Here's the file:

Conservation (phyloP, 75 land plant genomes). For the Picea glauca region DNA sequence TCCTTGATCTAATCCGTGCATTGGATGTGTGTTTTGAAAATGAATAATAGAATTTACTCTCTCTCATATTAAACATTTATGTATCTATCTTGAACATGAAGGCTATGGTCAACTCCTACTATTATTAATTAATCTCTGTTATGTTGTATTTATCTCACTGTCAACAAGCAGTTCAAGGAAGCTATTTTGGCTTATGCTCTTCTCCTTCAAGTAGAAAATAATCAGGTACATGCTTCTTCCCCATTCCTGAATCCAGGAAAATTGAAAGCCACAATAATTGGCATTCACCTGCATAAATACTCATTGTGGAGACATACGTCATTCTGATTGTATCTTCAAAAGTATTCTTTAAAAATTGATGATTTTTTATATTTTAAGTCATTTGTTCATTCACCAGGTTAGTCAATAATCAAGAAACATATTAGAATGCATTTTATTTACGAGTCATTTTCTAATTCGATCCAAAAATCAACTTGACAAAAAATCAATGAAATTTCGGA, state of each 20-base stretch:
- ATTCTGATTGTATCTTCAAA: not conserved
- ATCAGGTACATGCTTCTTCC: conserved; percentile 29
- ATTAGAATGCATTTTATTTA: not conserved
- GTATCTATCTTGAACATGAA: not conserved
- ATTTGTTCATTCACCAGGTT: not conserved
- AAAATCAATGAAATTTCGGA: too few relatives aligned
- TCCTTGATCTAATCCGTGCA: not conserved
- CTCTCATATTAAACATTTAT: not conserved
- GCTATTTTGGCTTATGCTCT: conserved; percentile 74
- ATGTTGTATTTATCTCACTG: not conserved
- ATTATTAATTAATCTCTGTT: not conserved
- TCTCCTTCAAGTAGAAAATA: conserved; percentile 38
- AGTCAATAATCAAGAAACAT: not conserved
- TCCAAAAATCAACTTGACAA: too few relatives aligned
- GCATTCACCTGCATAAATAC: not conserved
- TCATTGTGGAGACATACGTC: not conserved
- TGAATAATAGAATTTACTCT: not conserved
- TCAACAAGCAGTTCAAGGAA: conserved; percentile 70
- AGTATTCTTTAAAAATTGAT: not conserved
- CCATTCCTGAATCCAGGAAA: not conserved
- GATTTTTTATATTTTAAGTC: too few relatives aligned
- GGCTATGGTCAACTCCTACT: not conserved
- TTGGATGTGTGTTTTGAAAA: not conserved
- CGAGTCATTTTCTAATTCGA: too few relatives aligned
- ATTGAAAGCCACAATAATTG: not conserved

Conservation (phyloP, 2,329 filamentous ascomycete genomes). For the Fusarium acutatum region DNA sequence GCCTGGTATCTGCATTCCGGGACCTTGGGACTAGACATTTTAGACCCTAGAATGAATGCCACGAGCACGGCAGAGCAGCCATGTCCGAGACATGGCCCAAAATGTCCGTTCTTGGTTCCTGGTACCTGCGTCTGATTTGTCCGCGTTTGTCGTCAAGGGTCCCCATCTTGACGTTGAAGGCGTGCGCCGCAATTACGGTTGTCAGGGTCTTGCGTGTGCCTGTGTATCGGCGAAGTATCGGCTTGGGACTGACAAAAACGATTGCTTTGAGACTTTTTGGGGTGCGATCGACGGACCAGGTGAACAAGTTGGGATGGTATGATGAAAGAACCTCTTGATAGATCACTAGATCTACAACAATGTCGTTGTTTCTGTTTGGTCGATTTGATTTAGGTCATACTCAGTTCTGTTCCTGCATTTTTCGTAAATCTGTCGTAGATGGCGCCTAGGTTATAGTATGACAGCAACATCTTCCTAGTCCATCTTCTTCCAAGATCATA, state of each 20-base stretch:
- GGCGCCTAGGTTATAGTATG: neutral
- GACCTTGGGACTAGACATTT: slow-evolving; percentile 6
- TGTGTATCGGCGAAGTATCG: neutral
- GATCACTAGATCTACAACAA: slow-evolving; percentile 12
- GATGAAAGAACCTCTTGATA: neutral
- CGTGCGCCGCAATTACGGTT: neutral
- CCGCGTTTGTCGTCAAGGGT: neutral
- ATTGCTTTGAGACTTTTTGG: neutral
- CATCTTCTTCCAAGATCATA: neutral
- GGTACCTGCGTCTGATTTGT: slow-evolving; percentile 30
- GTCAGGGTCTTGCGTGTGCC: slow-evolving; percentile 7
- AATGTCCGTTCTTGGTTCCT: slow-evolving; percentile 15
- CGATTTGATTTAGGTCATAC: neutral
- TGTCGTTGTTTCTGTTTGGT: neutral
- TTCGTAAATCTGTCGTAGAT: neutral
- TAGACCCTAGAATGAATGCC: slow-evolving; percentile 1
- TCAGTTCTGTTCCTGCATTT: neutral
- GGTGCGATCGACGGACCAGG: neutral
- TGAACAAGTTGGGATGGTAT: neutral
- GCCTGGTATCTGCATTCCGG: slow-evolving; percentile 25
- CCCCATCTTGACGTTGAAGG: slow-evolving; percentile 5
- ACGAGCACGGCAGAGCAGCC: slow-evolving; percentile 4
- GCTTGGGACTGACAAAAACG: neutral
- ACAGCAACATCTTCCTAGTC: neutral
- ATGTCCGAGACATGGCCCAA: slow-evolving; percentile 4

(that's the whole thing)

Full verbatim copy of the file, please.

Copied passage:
Conservation (phyloP, 75 land plant genomes). For the Picea glauca region DNA sequence TCCTTGATCTAATCCGTGCATTGGATGTGTGTTTTGAAAATGAATAATAGAATTTACTCTCTCTCATATTAAACATTTATGTATCTATCTTGAACATGAAGGCTATGGTCAACTCCTACTATTATTAATTAATCTCTGTTATGTTGTATTTATCTCACTGTCAACAAGCAGTTCAAGGAAGCTATTTTGGCTTATGCTCTTCTCCTTCAAGTAGAAAATAATCAGGTACATGCTTCTTCCCCATTCCTGAATCCAGGAAAATTGAAAGCCACAATAATTGGCATTCACCTGCATAAATACTCATTGTGGAGACATACGTCATTCTGATTGTATCTTCAAAAGTATTCTTTAAAAATTGATGATTTTTTATATTTTAAGTCATTTGTTCATTCACCAGGTTAGTCAATAATCAAGAAACATATTAGAATGCATTTTATTTACGAGTCATTTTCTAATTCGATCCAAAAATCAACTTGACAAAAAATCAATGAAATTTCGGA, state of each 20-base stretch:
- ATTCTGATTGTATCTTCAAA: not conserved
- ATCAGGTACATGCTTCTTCC: conserved; percentile 29
- ATTAGAATGCATTTTATTTA: not conserved
- GTATCTATCTTGAACATGAA: not conserved
- ATTTGTTCATTCACCAGGTT: not conserved
- AAAATCAATGAAATTTCGGA: too few relatives aligned
- TCCTTGATCTAATCCGTGCA: not conserved
- CTCTCATATTAAACATTTAT: not conserved
- GCTATTTTGGCTTATGCTCT: conserved; percentile 74
- ATGTTGTATTTATCTCACTG: not conserved
- ATTATTAATTAATCTCTGTT: not conserved
- TCTCCTTCAAGTAGAAAATA: conserved; percentile 38
- AGTCAATAATCAAGAAACAT: not conserved
- TCCAAAAATCAACTTGACAA: too few relatives aligned
- GCATTCACCTGCATAAATAC: not conserved
- TCATTGTGGAGACATACGTC: not conserved
- TGAATAATAGAATTTACTCT: not conserved
- TCAACAAGCAGTTCAAGGAA: conserved; percentile 70
- AGTATTCTTTAAAAATTGAT: not conserved
- CCATTCCTGAATCCAGGAAA: not conserved
- GATTTTTTATATTTTAAGTC: too few relatives aligned
- GGCTATGGTCAACTCCTACT: not conserved
- TTGGATGTGTGTTTTGAAAA: not conserved
- CGAGTCATTTTCTAATTCGA: too few relatives aligned
- ATTGAAAGCCACAATAATTG: not conserved

Conservation (phyloP, 2,329 filamentous ascomycete genomes). For the Fusarium acutatum region DNA sequence GCCTGGTATCTGCATTCCGGGACCTTGGGACTAGACATTTTAGACCCTAGAATGAATGCCACGAGCACGGCAGAGCAGCCATGTCCGAGACATGGCCCAAAATGTCCGTTCTTGGTTCCTGGTACCTGCGTCTGATTTGTCCGCGTTTGTCGTCAAGGGTCCCCATCTTGACGTTGAAGGCGTGCGCCGCAATTACGGTTGTCAGGGTCTTGCGTGTGCCTGTGTATCGGCGAAGTATCGGCTTGGGACTGACAAAAACGATTGCTTTGAGACTTTTTGGGGTGCGATCGACGGACCAGGTGAACAAGTTGGGATGGTATGATGAAAGAACCTCTTGATAGATCACTAGATCTACAACAATGTCGTTGTTTCTGTTTGGTCGATTTGATTTAGGTCATACTCAGTTCTGTTCCTGCATTTTTCGTAAATCTGTCGTAGATGGCGCCTAGGTTATAGTATGACAGCAACATCTTCCTAGTCCATCTTCTTCCAAGATCATA, state of each 20-base stretch:
- GGCGCCTAGGTTATAGTATG: neutral
- GACCTTGGGACTAGACATTT: slow-evolving; percentile 6
- TGTGTATCGGCGAAGTATCG: neutral
- GATCACTAGATCTACAACAA: slow-evolving; percentile 12
- GATGAAAGAACCTCTTGATA: neutral
- CGTGCGCCGCAATTACGGTT: neutral
- CCGCGTTTGTCGTCAAGGGT: neutral
- ATTGCTTTGAGACTTTTTGG: neutral
- CATCTTCTTCCAAGATCATA: neutral
- GGTACCTGCGTCTGATTTGT: slow-evolving; percentile 30
- GTCAGGGTCTTGCGTGTGCC: slow-evolving; percentile 7
- AATGTCCGTTCTTGGTTCCT: slow-evolving; percentile 15
- CGATTTGATTTAGGTCATAC: neutral
- TGTCGTTGTTTCTGTTTGGT: neutral
- TTCGTAAATCTGTCGTAGAT: neutral
- TAGACCCTAGAATGAATGCC: slow-evolving; percentile 1
- TCAGTTCTGTTCCTGCATTT: neutral
- GGTGCGATCGACGGACCAGG: neutral
- TGAACAAGTTGGGATGGTAT: neutral
- GCCTGGTATCTGCATTCCGG: slow-evolving; percentile 25
- CCCCATCTTGACGTTGAAGG: slow-evolving; percentile 5
- ACGAGCACGGCAGAGCAGCC: slow-evolving; percentile 4
- GCTTGGGACTGACAAAAACG: neutral
- ACAGCAACATCTTCCTAGTC: neutral
- ATGTCCGAGACATGGCCCAA: slow-evolving; percentile 4